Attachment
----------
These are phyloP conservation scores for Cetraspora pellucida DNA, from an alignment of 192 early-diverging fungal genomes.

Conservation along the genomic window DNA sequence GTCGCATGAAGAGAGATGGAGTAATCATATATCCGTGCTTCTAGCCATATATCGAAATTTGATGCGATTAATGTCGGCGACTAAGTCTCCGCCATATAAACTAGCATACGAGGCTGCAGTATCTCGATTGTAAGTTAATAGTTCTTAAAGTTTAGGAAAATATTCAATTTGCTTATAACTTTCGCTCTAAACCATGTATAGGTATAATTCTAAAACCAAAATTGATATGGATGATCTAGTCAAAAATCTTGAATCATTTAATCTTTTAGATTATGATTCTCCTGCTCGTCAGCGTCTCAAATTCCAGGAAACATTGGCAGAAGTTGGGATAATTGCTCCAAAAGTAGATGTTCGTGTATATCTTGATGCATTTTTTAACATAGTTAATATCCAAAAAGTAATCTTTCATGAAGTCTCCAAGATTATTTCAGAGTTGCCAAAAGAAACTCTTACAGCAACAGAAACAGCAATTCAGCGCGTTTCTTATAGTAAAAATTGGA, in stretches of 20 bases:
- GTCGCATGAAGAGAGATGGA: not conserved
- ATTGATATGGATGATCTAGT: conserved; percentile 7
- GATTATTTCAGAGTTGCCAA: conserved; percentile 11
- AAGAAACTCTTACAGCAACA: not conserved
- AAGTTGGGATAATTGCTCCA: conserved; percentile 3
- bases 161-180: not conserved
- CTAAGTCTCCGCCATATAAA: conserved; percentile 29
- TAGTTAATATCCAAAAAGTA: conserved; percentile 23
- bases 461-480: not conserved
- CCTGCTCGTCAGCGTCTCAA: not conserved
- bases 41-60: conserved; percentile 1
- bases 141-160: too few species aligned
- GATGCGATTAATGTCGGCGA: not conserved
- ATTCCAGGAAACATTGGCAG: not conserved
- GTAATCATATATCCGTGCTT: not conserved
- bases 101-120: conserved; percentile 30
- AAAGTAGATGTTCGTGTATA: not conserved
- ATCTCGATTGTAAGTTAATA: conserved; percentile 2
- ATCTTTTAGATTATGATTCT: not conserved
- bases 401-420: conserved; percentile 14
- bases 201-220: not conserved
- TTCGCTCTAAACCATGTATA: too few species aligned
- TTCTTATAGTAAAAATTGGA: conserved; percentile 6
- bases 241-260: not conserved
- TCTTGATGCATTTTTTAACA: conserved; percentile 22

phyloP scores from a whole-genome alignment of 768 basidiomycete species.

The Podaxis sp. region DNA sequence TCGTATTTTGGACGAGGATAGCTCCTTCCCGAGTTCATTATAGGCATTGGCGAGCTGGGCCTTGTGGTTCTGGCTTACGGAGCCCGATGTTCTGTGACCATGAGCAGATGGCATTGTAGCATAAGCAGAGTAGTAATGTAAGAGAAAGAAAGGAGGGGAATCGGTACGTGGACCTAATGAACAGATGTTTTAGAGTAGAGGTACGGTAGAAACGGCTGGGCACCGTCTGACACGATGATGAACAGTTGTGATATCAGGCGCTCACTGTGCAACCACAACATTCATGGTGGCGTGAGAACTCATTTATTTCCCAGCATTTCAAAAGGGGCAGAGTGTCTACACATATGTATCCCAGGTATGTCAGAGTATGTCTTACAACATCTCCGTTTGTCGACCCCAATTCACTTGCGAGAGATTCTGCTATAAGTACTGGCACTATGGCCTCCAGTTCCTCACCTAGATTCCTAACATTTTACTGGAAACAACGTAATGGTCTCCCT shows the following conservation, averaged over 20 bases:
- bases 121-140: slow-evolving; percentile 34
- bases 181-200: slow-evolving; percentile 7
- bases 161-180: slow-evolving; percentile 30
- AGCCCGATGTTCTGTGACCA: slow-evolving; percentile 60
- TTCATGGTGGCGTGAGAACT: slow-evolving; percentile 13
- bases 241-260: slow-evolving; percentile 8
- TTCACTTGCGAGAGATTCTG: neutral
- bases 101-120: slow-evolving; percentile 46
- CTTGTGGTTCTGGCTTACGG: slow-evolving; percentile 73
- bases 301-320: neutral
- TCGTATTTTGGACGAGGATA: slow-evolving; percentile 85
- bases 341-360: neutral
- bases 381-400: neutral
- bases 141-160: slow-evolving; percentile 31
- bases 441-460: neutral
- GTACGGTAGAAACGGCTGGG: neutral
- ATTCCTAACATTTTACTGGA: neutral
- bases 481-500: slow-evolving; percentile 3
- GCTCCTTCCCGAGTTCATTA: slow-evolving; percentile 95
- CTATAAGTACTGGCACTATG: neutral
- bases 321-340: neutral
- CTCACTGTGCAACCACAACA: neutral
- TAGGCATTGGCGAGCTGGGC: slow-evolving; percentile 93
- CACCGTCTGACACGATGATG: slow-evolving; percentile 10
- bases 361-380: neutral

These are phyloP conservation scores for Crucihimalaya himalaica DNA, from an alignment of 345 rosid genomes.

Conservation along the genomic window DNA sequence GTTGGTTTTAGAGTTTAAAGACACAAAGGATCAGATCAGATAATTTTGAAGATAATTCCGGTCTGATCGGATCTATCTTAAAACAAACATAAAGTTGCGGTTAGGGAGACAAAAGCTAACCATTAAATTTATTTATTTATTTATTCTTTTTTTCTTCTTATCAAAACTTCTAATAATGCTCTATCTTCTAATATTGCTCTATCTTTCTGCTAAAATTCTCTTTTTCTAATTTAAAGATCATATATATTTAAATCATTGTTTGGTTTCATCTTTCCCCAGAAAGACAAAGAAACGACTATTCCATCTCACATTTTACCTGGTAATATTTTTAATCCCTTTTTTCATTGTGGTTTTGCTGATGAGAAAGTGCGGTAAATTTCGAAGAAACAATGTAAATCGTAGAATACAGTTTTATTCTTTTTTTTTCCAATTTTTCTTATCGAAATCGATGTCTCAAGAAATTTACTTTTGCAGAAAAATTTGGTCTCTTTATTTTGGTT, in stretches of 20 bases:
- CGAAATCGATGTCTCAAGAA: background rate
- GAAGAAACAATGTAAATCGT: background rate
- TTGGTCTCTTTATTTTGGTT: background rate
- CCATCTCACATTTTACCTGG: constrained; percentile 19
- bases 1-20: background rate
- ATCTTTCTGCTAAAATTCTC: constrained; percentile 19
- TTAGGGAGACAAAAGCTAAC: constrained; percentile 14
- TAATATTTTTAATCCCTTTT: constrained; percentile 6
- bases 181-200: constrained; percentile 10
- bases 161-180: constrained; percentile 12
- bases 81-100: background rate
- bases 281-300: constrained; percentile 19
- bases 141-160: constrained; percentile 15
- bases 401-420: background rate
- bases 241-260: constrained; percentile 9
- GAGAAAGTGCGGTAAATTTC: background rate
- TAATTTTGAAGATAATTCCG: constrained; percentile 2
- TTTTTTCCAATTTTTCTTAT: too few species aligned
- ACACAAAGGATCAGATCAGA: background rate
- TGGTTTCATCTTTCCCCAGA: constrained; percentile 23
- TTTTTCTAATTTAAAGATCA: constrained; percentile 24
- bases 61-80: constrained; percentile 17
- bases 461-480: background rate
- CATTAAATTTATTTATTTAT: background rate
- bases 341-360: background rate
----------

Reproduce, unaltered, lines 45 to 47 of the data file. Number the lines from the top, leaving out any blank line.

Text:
- GTACGGTAGAAACGGCTGGG: neutral
- ATTCCTAACATTTTACTGGA: neutral
- bases 481-500: slow-evolving; percentile 3